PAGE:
The central bank of China has warned of the declining relevance of cash, amidst a surge in the adoption of digital payment systems.
According to reports in the Financial Times, the People’s Bank of China (PBOC) has become concerned about the pace at which consumers and businesses are moving towards digital systems.
In particular, an increasing number of tourists in China are paying by applications like Alipay and WeChat Pay because visitor attractions are preferring digital to cash payments, or refusing to accept cash altogether.
The problem had become so acute, the bank was forced to remind merchants that refusing to accept renminbi cash is illegal.
In a statement, the bank said the refusal to accept cash was damaging the legal status of China’s currency and undermining the right of consumers to choose their preferred payment methods. According to the PBOC, “In recent years, there have been problems with the circulation of renminbi cash, and the people’s response has been intense. Consumers at tourist areas, restaurants, and retail merchants have had their cash refused, which has damaged the renminbi’s legal status and consumers’ right to choose between payment methods.”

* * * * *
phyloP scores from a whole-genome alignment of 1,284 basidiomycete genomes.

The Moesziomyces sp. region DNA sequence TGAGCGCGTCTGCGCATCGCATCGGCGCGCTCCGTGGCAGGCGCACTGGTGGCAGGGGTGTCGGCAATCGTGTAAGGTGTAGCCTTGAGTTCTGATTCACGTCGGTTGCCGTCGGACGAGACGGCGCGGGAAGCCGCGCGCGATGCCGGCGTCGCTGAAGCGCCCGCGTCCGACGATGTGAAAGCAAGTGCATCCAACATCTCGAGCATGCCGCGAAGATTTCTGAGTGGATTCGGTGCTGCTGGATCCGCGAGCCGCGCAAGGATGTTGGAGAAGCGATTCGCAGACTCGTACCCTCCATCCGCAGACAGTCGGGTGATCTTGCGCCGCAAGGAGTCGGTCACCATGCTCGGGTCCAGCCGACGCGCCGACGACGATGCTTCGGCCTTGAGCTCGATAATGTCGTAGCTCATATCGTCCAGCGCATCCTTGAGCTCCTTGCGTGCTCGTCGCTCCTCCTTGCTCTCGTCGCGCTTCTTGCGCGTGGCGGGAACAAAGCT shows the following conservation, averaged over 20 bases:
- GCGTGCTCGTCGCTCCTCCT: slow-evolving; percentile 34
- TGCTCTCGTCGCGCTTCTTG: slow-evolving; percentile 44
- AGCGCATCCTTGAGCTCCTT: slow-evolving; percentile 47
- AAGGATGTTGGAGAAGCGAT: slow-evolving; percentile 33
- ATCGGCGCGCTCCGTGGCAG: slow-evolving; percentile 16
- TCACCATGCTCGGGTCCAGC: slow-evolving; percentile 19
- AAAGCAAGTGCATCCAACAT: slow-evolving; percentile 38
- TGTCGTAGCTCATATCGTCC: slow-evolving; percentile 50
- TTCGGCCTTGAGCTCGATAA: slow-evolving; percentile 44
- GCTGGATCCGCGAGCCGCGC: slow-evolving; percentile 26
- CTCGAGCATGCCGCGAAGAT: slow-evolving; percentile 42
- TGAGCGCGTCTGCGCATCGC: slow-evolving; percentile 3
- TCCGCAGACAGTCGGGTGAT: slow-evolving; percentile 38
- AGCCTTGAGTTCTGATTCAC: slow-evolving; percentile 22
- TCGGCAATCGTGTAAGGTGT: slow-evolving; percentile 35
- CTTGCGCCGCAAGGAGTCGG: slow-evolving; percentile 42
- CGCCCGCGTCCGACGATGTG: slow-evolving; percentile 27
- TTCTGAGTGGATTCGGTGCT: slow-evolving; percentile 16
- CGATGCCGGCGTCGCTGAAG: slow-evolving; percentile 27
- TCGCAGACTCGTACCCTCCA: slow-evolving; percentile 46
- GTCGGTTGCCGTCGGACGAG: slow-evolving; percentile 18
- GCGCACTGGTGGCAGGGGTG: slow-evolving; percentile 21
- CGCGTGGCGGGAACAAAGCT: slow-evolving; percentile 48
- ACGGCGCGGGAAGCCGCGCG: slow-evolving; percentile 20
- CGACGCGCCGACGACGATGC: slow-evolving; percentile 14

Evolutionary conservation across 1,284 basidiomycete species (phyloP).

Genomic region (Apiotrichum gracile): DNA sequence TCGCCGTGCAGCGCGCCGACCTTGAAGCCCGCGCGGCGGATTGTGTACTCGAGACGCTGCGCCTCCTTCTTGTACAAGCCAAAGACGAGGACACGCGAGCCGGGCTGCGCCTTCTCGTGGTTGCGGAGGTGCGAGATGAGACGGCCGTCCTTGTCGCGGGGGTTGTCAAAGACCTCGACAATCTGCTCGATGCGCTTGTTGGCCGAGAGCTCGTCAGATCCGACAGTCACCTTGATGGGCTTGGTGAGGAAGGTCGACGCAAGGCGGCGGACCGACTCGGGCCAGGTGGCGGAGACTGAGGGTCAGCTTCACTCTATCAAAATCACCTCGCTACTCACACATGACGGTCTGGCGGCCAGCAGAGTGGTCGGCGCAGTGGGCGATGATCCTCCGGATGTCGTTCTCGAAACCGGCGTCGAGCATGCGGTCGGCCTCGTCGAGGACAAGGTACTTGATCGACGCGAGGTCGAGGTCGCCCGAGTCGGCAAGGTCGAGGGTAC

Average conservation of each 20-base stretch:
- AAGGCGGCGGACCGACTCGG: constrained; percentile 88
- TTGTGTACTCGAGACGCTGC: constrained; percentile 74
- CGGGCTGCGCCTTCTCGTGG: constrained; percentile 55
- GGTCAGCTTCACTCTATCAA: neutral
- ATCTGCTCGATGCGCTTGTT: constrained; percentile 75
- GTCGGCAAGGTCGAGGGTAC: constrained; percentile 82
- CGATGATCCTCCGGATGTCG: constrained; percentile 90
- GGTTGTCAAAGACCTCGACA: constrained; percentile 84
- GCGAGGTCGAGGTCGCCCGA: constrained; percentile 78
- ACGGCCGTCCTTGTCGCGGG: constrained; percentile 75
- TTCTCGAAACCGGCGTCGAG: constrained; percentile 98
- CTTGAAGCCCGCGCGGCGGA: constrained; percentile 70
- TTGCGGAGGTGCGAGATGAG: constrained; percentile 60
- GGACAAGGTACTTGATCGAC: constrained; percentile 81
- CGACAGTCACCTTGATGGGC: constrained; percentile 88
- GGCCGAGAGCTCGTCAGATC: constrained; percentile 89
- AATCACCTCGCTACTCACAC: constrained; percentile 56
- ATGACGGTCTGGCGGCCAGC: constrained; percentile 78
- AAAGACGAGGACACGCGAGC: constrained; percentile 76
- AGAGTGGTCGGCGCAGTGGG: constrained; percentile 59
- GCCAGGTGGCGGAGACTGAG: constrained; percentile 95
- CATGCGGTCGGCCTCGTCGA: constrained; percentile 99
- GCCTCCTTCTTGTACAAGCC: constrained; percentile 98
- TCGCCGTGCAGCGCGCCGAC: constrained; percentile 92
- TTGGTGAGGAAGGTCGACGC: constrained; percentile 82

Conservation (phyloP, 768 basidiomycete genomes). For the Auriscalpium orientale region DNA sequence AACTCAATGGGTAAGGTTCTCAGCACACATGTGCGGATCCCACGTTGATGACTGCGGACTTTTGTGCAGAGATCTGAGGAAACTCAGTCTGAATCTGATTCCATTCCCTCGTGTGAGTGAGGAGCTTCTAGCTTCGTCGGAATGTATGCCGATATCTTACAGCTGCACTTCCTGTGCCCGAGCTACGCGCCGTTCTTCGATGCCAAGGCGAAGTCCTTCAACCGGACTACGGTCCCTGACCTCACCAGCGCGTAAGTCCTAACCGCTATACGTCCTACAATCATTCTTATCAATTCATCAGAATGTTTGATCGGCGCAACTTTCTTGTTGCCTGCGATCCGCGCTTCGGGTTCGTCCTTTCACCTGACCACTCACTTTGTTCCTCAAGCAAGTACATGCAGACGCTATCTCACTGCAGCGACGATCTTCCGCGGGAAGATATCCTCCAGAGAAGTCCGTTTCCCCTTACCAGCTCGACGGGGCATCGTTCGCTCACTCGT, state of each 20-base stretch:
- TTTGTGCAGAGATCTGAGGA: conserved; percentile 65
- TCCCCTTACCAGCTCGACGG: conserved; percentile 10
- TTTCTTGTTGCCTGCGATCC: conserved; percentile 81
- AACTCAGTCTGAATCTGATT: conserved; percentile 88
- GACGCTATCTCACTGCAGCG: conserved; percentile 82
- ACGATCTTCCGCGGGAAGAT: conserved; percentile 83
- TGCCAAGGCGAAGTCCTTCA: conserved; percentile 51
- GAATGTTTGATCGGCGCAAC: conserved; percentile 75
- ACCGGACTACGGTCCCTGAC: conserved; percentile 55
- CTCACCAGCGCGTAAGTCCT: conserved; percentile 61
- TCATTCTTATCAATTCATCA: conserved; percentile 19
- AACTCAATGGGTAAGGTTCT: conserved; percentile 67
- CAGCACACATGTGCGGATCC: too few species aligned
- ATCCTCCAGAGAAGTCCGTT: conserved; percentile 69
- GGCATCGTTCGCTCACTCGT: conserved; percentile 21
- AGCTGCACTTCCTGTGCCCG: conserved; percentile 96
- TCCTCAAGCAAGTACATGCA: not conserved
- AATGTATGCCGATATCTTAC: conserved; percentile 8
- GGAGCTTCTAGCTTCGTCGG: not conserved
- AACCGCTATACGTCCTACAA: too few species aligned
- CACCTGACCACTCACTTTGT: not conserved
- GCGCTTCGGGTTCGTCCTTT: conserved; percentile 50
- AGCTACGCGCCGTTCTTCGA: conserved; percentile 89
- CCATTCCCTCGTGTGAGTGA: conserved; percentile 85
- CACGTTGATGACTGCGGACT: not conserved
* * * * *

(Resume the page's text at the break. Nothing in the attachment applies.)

The issue has been on the bank’s radar for some time—even in 2017, some regions of China were reporting as much as 90% merchant transaction volume through these two fintech apps. The apps are even used for payments including salaries, buying groceries and shopping at local markets.
The People’s Bank of China has been a vocal opponent of cryptocurrency, and highly skeptical of digital payment systems, over concerns they could undermine government control of the financial system.
However, as some analysts point out, moving towards digital payment systems could ultimately give governments more control, with access to detailed transaction data not available in the cash economy.
The developments in China correspond to trends in markets elsewhere, with consumers increasingly turning to fintech apps and crypto payments as an alternative to cash.
With an ever increasing number of banks and financial institutions developing digital payment systems and investigating blockchain payments, it looks like this trend is set to continue through 2019.
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